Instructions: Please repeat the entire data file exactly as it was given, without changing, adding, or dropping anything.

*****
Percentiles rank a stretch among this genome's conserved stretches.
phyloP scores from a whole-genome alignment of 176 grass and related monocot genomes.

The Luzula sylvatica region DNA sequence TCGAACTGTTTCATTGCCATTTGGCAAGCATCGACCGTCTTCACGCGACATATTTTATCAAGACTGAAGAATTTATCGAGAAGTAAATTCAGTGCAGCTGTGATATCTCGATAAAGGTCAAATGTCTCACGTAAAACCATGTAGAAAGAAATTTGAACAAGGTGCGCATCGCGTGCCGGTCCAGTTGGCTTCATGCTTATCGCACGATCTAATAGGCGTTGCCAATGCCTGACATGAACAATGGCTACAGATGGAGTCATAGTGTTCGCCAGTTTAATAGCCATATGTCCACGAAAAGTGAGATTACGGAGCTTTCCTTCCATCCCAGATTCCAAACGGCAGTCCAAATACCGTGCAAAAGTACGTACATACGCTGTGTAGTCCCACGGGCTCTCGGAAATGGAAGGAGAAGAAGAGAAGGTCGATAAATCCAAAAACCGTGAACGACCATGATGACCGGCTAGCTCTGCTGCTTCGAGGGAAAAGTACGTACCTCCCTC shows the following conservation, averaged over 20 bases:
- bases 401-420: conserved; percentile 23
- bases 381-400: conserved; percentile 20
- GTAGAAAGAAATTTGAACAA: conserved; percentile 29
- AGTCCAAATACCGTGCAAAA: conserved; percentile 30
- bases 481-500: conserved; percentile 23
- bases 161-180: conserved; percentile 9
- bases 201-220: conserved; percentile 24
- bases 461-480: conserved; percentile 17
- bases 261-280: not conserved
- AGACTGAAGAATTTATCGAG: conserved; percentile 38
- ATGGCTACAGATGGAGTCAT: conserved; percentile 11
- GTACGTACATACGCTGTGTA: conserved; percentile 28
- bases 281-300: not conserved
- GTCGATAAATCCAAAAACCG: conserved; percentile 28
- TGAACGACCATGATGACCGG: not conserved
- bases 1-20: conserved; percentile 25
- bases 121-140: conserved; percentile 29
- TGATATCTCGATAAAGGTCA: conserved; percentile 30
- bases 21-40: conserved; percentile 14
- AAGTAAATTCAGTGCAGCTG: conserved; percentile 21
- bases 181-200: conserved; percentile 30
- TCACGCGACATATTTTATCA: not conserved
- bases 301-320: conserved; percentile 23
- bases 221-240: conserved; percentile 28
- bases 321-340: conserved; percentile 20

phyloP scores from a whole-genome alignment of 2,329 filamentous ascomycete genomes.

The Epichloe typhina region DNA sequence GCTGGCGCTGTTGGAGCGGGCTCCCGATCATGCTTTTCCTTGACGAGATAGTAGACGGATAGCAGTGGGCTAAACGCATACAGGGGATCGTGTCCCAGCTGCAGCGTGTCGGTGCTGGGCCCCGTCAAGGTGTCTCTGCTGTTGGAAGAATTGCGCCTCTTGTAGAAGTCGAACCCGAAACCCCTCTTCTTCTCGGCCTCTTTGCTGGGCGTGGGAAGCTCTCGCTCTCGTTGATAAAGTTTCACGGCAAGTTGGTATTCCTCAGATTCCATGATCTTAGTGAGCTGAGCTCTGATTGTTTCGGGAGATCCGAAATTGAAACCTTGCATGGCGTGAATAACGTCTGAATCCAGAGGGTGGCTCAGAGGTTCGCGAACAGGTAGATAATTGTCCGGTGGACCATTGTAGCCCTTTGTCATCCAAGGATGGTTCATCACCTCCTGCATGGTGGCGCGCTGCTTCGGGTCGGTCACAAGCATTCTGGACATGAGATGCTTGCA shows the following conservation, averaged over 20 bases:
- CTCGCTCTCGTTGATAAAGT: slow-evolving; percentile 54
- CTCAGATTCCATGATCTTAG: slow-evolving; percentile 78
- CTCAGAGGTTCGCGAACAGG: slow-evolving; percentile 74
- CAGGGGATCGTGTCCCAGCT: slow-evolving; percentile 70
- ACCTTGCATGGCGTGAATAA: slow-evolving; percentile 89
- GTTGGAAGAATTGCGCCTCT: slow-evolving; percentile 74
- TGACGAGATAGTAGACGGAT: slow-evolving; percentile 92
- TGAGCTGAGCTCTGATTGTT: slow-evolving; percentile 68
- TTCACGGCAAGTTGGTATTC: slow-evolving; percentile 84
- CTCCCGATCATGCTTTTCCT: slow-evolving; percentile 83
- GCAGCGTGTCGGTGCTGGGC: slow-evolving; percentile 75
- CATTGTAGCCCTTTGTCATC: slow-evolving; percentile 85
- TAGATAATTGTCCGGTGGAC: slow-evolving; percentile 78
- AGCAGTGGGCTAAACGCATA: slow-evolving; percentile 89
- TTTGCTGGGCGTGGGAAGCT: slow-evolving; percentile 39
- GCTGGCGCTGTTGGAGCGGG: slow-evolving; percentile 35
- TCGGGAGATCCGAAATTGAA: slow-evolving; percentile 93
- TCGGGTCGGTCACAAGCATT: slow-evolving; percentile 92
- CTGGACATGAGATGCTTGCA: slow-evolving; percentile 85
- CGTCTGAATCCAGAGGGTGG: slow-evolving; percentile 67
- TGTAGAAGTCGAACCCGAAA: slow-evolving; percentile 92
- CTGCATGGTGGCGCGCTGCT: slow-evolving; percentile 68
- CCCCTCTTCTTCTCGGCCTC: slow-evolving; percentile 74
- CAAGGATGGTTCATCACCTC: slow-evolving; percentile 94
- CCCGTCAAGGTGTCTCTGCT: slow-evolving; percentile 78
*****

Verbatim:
Percentiles rank a stretch among this genome's conserved stretches.
phyloP scores from a whole-genome alignment of 176 grass and related monocot genomes.

The Luzula sylvatica region DNA sequence TCGAACTGTTTCATTGCCATTTGGCAAGCATCGACCGTCTTCACGCGACATATTTTATCAAGACTGAAGAATTTATCGAGAAGTAAATTCAGTGCAGCTGTGATATCTCGATAAAGGTCAAATGTCTCACGTAAAACCATGTAGAAAGAAATTTGAACAAGGTGCGCATCGCGTGCCGGTCCAGTTGGCTTCATGCTTATCGCACGATCTAATAGGCGTTGCCAATGCCTGACATGAACAATGGCTACAGATGGAGTCATAGTGTTCGCCAGTTTAATAGCCATATGTCCACGAAAAGTGAGATTACGGAGCTTTCCTTCCATCCCAGATTCCAAACGGCAGTCCAAATACCGTGCAAAAGTACGTACATACGCTGTGTAGTCCCACGGGCTCTCGGAAATGGAAGGAGAAGAAGAGAAGGTCGATAAATCCAAAAACCGTGAACGACCATGATGACCGGCTAGCTCTGCTGCTTCGAGGGAAAAGTACGTACCTCCCTC shows the following conservation, averaged over 20 bases:
- bases 401-420: conserved; percentile 23
- bases 381-400: conserved; percentile 20
- GTAGAAAGAAATTTGAACAA: conserved; percentile 29
- AGTCCAAATACCGTGCAAAA: conserved; percentile 30
- bases 481-500: conserved; percentile 23
- bases 161-180: conserved; percentile 9
- bases 201-220: conserved; percentile 24
- bases 461-480: conserved; percentile 17
- bases 261-280: not conserved
- AGACTGAAGAATTTATCGAG: conserved; percentile 38
- ATGGCTACAGATGGAGTCAT: conserved; percentile 11
- GTACGTACATACGCTGTGTA: conserved; percentile 28
- bases 281-300: not conserved
- GTCGATAAATCCAAAAACCG: conserved; percentile 28
- TGAACGACCATGATGACCGG: not conserved
- bases 1-20: conserved; percentile 25
- bases 121-140: conserved; percentile 29
- TGATATCTCGATAAAGGTCA: conserved; percentile 30
- bases 21-40: conserved; percentile 14
- AAGTAAATTCAGTGCAGCTG: conserved; percentile 21
- bases 181-200: conserved; percentile 30
- TCACGCGACATATTTTATCA: not conserved
- bases 301-320: conserved; percentile 23
- bases 221-240: conserved; percentile 28
- bases 321-340: conserved; percentile 20

phyloP scores from a whole-genome alignment of 2,329 filamentous ascomycete genomes.

The Epichloe typhina region DNA sequence GCTGGCGCTGTTGGAGCGGGCTCCCGATCATGCTTTTCCTTGACGAGATAGTAGACGGATAGCAGTGGGCTAAACGCATACAGGGGATCGTGTCCCAGCTGCAGCGTGTCGGTGCTGGGCCCCGTCAAGGTGTCTCTGCTGTTGGAAGAATTGCGCCTCTTGTAGAAGTCGAACCCGAAACCCCTCTTCTTCTCGGCCTCTTTGCTGGGCGTGGGAAGCTCTCGCTCTCGTTGATAAAGTTTCACGGCAAGTTGGTATTCCTCAGATTCCATGATCTTAGTGAGCTGAGCTCTGATTGTTTCGGGAGATCCGAAATTGAAACCTTGCATGGCGTGAATAACGTCTGAATCCAGAGGGTGGCTCAGAGGTTCGCGAACAGGTAGATAATTGTCCGGTGGACCATTGTAGCCCTTTGTCATCCAAGGATGGTTCATCACCTCCTGCATGGTGGCGCGCTGCTTCGGGTCGGTCACAAGCATTCTGGACATGAGATGCTTGCA shows the following conservation, averaged over 20 bases:
- CTCGCTCTCGTTGATAAAGT: slow-evolving; percentile 54
- CTCAGATTCCATGATCTTAG: slow-evolving; percentile 78
- CTCAGAGGTTCGCGAACAGG: slow-evolving; percentile 74
- CAGGGGATCGTGTCCCAGCT: slow-evolving; percentile 70
- ACCTTGCATGGCGTGAATAA: slow-evolving; percentile 89
- GTTGGAAGAATTGCGCCTCT: slow-evolving; percentile 74
- TGACGAGATAGTAGACGGAT: slow-evolving; percentile 92
- TGAGCTGAGCTCTGATTGTT: slow-evolving; percentile 68
- TTCACGGCAAGTTGGTATTC: slow-evolving; percentile 84
- CTCCCGATCATGCTTTTCCT: slow-evolving; percentile 83
- GCAGCGTGTCGGTGCTGGGC: slow-evolving; percentile 75
- CATTGTAGCCCTTTGTCATC: slow-evolving; percentile 85
- TAGATAATTGTCCGGTGGAC: slow-evolving; percentile 78
- AGCAGTGGGCTAAACGCATA: slow-evolving; percentile 89
- TTTGCTGGGCGTGGGAAGCT: slow-evolving; percentile 39
- GCTGGCGCTGTTGGAGCGGG: slow-evolving; percentile 35
- TCGGGAGATCCGAAATTGAA: slow-evolving; percentile 93
- TCGGGTCGGTCACAAGCATT: slow-evolving; percentile 92
- CTGGACATGAGATGCTTGCA: slow-evolving; percentile 85
- CGTCTGAATCCAGAGGGTGG: slow-evolving; percentile 67
- TGTAGAAGTCGAACCCGAAA: slow-evolving; percentile 92
- CTGCATGGTGGCGCGCTGCT: slow-evolving; percentile 68
- CCCCTCTTCTTCTCGGCCTC: slow-evolving; percentile 74
- CAAGGATGGTTCATCACCTC: slow-evolving; percentile 94
- CCCGTCAAGGTGTCTCTGCT: slow-evolving; percentile 78